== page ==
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Servant Leadership
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"The leader is the servant of all, able to show disarming humility without the loss of authority."

SIR EDWARD 'WEARY' DUNLOP

 

Servant leadership is a relatively new concept, initiated by Greanleaf in 1977. Primarily a servant leader is there to meet the needs of the group, in essence acting as a servant to the group (Patterson, Russell & Stone, 2004). This primary objective is stemmed from a value for human equality and a desire to enhance the personal development and professional contributions of all group members (Russell, 2001). Servant leaders can be found within different environment, just like any other leader. Perhaps two of the most well known servant leaders is Mother Theresa and Mahatma Gandhi.

 

Servant Leadership Focus

The principal difference between servant leadership and other forms of leadership such as transformational and charismatic is the focus of the leader. While other types of leaders may be focused on getting followers to engage in the organisational objectives, servant leaders are focused on the followers themselves. Servant leaders may not have a particular affinity for the organisation itself, but they value the people who make up the organisation (Patterson, Russell & Stone, 2004). Servant leadership is an unselfish form of leadership and is not built on leader’s ego or desire for fame and glory (Cole, 2005).

 

Attributes

Each individual leader may show different qualities or attributes that make them unique. Russell (2001, p. 78) has identified some common functional attributes of a servant leader, they are:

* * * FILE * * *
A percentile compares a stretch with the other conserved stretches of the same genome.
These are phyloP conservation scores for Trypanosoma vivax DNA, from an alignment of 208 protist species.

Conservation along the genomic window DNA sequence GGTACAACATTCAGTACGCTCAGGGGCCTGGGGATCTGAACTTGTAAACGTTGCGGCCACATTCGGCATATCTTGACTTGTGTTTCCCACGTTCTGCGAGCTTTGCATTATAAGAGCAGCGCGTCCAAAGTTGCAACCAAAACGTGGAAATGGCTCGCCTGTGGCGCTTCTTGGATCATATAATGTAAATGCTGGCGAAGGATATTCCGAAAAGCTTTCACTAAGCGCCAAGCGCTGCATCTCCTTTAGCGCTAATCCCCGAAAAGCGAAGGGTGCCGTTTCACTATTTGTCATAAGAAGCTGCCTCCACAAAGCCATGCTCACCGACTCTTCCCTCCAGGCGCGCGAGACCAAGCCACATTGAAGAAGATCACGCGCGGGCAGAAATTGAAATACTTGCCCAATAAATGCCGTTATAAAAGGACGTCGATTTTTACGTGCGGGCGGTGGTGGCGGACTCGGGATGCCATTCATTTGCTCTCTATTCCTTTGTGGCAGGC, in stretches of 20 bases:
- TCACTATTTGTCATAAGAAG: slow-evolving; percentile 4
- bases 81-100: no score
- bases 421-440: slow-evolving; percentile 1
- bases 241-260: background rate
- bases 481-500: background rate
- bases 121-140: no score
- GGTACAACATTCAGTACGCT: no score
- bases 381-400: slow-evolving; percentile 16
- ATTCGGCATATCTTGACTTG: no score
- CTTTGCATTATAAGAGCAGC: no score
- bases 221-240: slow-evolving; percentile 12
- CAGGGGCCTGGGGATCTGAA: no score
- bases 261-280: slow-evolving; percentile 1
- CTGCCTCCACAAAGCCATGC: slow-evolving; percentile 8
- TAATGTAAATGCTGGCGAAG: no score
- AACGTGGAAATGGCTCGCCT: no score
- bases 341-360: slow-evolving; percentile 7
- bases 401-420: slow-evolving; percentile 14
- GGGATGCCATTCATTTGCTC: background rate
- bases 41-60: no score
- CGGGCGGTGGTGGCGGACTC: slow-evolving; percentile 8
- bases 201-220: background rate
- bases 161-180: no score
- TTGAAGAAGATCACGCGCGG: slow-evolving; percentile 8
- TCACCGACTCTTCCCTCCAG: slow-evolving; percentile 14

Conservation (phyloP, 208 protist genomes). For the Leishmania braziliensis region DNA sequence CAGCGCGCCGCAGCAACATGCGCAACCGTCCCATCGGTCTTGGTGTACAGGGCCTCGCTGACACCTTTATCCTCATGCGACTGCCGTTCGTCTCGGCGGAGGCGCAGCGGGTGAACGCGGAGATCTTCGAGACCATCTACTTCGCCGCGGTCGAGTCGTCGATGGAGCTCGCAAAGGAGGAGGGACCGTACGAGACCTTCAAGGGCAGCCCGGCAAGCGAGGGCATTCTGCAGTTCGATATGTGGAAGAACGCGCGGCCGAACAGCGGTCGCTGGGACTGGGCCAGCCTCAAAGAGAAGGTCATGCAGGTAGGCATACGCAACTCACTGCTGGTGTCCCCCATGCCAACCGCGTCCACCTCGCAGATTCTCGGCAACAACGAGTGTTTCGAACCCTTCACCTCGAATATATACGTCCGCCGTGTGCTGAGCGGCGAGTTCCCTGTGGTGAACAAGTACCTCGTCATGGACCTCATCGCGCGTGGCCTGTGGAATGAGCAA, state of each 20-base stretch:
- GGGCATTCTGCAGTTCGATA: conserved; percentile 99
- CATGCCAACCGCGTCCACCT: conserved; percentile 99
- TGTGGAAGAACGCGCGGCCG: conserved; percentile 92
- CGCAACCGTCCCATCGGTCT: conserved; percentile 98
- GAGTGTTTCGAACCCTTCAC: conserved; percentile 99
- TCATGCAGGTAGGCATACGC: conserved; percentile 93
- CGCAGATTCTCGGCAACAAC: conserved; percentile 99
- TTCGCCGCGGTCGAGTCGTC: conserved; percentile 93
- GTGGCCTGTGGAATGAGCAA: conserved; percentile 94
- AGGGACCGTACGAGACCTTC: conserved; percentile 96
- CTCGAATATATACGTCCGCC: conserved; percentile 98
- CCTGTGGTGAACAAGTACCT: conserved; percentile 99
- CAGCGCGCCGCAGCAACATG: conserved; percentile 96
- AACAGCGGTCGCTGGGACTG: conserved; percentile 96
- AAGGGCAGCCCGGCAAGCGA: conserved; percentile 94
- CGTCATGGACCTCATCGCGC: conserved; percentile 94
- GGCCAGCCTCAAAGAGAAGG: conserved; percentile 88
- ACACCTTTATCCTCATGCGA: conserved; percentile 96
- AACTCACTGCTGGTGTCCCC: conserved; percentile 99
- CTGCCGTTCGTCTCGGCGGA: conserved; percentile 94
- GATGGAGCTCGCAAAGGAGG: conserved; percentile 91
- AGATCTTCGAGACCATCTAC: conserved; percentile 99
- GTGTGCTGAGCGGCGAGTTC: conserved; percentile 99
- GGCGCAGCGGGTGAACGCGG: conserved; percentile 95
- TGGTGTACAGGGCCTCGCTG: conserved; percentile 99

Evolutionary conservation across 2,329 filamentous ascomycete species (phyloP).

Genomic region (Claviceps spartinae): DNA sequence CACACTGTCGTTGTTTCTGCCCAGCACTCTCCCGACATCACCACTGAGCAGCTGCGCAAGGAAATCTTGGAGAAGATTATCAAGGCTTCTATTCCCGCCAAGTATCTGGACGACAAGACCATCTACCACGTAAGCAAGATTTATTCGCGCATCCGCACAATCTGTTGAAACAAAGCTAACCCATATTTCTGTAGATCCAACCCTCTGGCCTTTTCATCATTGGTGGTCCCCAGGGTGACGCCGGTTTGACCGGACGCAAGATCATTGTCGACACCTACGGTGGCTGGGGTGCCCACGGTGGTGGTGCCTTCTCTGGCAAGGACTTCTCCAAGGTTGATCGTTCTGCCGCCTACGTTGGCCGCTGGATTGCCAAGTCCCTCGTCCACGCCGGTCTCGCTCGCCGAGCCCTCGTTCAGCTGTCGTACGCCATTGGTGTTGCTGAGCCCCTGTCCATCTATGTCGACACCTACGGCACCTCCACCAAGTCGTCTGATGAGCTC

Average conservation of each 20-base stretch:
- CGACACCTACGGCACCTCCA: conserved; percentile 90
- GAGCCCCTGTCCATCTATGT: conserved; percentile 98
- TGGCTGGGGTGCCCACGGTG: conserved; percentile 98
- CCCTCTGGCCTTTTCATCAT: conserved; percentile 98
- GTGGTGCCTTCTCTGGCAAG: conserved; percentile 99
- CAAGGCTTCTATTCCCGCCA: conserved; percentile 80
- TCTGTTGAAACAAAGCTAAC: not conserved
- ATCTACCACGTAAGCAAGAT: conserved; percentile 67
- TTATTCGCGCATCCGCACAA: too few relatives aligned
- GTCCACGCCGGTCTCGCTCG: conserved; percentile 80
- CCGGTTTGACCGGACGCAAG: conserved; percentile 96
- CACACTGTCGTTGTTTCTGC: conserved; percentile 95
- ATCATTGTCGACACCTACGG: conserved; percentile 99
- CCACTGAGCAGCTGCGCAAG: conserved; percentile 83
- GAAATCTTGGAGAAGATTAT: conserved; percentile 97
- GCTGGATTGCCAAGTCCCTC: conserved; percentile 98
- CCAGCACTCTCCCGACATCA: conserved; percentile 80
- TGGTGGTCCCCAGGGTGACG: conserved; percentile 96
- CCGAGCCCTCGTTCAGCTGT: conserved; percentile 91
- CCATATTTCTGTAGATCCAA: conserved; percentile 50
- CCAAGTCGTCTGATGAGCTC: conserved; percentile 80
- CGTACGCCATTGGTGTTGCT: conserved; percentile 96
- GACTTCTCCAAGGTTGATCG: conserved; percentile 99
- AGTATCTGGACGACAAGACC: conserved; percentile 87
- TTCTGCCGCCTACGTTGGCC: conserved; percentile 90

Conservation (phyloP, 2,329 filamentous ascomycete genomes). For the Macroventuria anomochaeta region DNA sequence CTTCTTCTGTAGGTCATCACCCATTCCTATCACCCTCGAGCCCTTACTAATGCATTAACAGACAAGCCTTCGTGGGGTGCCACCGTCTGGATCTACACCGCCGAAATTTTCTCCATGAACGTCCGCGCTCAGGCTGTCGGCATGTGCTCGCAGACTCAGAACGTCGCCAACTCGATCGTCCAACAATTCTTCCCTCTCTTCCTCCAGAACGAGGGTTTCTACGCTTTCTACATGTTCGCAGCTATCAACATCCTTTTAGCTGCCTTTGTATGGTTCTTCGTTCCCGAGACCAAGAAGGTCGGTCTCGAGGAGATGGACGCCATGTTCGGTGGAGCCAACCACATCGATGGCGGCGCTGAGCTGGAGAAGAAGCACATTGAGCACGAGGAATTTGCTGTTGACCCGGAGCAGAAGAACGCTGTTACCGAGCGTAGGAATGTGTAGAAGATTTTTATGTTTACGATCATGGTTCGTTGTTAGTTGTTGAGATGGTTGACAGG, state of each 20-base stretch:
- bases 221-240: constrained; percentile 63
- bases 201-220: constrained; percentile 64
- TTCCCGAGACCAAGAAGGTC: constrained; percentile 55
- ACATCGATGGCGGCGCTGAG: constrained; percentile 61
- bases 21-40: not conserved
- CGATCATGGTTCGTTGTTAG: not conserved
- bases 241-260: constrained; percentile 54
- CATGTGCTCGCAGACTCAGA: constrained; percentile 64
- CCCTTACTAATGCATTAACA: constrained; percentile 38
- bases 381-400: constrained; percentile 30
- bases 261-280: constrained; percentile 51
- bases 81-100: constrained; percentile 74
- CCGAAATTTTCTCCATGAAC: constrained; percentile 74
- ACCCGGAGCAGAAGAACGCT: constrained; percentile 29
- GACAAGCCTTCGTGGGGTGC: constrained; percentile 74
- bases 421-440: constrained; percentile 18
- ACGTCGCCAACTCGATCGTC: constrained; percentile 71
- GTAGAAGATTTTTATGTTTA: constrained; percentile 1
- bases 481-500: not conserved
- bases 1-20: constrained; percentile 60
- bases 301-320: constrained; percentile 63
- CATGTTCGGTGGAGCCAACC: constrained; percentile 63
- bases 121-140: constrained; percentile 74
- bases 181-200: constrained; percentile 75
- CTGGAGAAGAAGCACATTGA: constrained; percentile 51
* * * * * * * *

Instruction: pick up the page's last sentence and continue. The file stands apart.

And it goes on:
• Vision
  • Credibility
  • Trust
  • Service
  • Modeling
  • Pioneering
  • Appreciation of others
  • Empowerment

 

Each functional attributes has an accompanying attribute, identified is this table:

 

Functional Attributes

Accompanying Attributes

Vision

Communication

Honesty, Integrity

Credibility

Trust

Competence

Service

Stewardship

Modeling

Visibility

Pioneering

Influence

Persuasion

Appreciation of others

Listening

Encouragement

Empowerment

Teaching

Delegation

(Russell, 2001, p79)

 

In more detail, trust is great importance in servant leadership because it can help to establish leader credibility, which allows people to follow with confidence and enthusiasm (Russell, 2001). Servant leaders are known to visibly appreciate, value, encourage and care for their group members. For example, they listen carefully and are non-judgmental, they protect those who can not protect themselves, they are committed to the truth and they are decisive and flexible (Cole, 2005).

 

Values of a Servant Leader

A value is a core belief, or an underlying thought that determines how someone acts or the choices they make. The personal values of a leader can have a significant effect on their choices and the relationship they have with their group members (Russell, 2001).Within a servant leader strong values is usually equal to ethical behavior. Values may affect the leaders:

  • Perception of situations
  • Solutions they generate
  • Interpersonal relationships
  • Perception of success
  • Ethical or unethical behavior
  • Ability to accept of reject pressure and goals, and
  • Managerial performance

 

A person’s values can be affected and formed by influences such as family and friends, childhood experiences, major conflicts, life changes, personal relationships, religion, education, current events, technology and many more. As a leader it is important to clarify and understand your own belief system in order to provide good values for others (Russell, 2001).

 

Risks

In theory servant leadership sounds almost too good to be true, and in some circumstances it may well be. Servant leadership is built around the concept of reciprocation. This means when you do something for someone they feel psychologically obliged to return the favor. In servant leadership the leader is good to the followers, so in turn they are good to the leader. However if the motives or ethics of the leader (or followers) are poor this relationship can be abused and people can be taken advantage of (Patterson, Russell & Stone, 2004).

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